Comprised of Violent J and Shaggy, Insane Clown Posse are classed as “hardcore rap”. Many see them as aggressive, misogynistic, offensive. We don’t get it. With profound, tender lyrics such as “Your son’s on crack, your daughter’s got nut stains on her back, and they both fucking smell like shit”, we’re struggling to see what everyone’s problem is. Dig a little into ICP’s past and you come up with all sorts – violent crime, arrests, prison, a bizarre obsession with a drink called Faygo and a horrifically uncomfortable clip of Violent J teasing a rape victim on radio until she cries. Perhaps the strangest thing, however, is the fact that ICP are evangelical Christians (although hearing the soundbite makes that extremely hard to believe.) Well, we’re confused.
One thing we do know for sure is Insane Clown Posse have some die-hard fans – juggalos. Living by the motto “Down with the clown til you’re dead in the ground”, juggalos (and jugalettes) seem to love ICP in the way that I can only honestly say I love my mother. And perhaps cheese. I fucking love cheese. Painting their faces like their heroes, and referring to themselves as a “family”, Juggalos seem to receive even worse press than ICP themselves, and having recently been classified as a gang by the FBI, it’s probably not going to get any better. In an attempt to understand Juggalos further, Sean Dunne has produced a documentary short, American Juggalo, filmed at the annual four day ICP festival, Gathering of the Juggalos. Beautifully shot and bizarre, it’s twenty two minutes of fascinating viewing. We spoke to Sean to get his take on one of America’s weirdest fanbases.
First things first - are you an ICP fan?
No, I actually haven't really heard them besides the hits. One day I'll have to sit down and really celebrate their catalogue so I can have an informed answer when people ask me this question.
What made you decide to film the documentary?
I think I had the same curiosity about the Juggalos that most people did but everything I had ever seen/read about them was through the eyes of the media and seemed very sensationalized. I figured I would go and let them have a voice. I realized after the whole Tila Tequila incident at last year’s Gathering that I hadn't actually heard a Juggalo’s perspective. So I decided to make the film. If they were normal it would dispel what most of the media had been reporting and if they weren't, well, I would still have a pretty compelling film on my hands. Turned out it was a mixture of the two.
Was there anything that really surprised you when filming at GOTJ?
The diversity kind of surprised me. People of all ages and races were there. Lots of pregnant girls and young kids, that was a little shocking.
Honestly, the more surprising things were what we didn't see. No violence or controversy or destruction of property. They even cleaned up after themselves after the bands played and left a sea of empty Faygo bottles in their wake. I have a shot of that in the film. It was surprising and kind of heartwarming.
It made us quite uncomfortable to watch the pregnant girl smoking at GOTJ - were there any really awkward moments for you to film?
I think we became desensitized after the first hour or so of being there. Stuff that normally would really take me out of my comfort zone wasn't even blip on my radar anymore. The most haunting/awkward thing we saw we didn't shoot. It was a 12 year-old kid getting a straight up totally naked hardcore lapdance from some chick. He seemed traumatized and unwilling, his drunken father was watching like he was really proud of his boy. Fucking totally disturbed me. I'm glad we didn't roll on that, the image stuck with me enough, I would have had a really hard time seeing that everyday in the edit room.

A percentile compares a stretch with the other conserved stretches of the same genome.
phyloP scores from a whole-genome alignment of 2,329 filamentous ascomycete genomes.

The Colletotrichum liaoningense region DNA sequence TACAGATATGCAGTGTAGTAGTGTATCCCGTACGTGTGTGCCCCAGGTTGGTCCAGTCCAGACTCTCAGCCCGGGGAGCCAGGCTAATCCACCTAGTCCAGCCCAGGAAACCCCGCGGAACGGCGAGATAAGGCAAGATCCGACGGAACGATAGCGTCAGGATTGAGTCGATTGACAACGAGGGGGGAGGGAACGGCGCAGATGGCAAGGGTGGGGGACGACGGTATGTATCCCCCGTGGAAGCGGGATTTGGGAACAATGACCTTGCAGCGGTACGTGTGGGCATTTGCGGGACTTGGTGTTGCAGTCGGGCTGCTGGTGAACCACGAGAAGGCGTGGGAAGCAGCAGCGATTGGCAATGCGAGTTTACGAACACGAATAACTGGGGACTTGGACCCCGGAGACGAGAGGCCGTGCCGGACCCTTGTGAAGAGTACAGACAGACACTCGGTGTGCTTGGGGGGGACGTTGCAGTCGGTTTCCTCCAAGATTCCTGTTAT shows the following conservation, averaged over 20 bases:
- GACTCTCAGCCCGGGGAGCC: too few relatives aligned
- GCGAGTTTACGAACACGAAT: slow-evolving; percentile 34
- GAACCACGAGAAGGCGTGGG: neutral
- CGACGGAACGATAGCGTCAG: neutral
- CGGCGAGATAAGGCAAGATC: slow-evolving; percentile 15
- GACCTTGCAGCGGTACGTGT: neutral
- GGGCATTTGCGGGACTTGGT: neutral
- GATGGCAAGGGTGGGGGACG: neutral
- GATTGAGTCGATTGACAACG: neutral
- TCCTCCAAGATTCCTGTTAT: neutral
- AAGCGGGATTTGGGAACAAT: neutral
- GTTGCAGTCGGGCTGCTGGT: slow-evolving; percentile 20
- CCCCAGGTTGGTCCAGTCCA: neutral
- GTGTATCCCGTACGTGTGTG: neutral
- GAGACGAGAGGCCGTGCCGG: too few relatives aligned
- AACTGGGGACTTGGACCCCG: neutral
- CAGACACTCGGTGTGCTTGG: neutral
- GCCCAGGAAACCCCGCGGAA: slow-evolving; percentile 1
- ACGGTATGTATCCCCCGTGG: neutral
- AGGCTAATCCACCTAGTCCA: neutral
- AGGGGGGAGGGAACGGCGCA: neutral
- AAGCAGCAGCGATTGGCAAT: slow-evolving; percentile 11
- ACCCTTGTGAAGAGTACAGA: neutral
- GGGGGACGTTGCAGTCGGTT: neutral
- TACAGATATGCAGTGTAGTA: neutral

You describe Juggalos as "misunderstood" - in what sense do you think this is true? Why is this so?
The reason I originally wrote that in the description was because in my opinion all the media about them had overlooked the reasons why people become Juggalos. Most of the time they are homeless or from awful families, they have been outcasts their entire lives and turned to this for a sense of acceptance, community and family. Instead the media tended to depict them as violent and threatening. I'm sure there are Juggalos who embody those characteristic but the vast majority of the Juggalos we spoke to were pretty normal.
Since I put the film out a lot of people have taken issue with me calling them misunderstood, so maybe I'm wrong, maybe they're not misunderstood but they certainly hadn't been given a chance to be heard.
The FBI recently classified Juggalos as a "gang" - does this ring true at all?
I don't think so, but I'm not familiar with what qualifies people as a "gang". In the four days I spent amongst the Juggalos I saw no violence or any threat of violence. Just a bunch of people having a goddamn great fucking time. The FBI surely has more information than me about it but when I heard that I thought it was pretty far fetched. The way I see it if Juggalos can be classified as a "gang" then why aren't sports fanatics classified as gang members? They have the same qualities if you really think about it.
If I had to classify them I would say they fit more under the category of cult. But who am I to say?
Conversely, the people you filmed at GOTJ gave a very idealised view of Juggalos as just one big, loving
family - is this true?
I only spent four days with them so it's hard to say for sure, but they certainly practiced what they preach in terms of being one big family. There were about 20,000 people and not one fight. It amazed me. I challenge you to find another four day music festival that could say the same.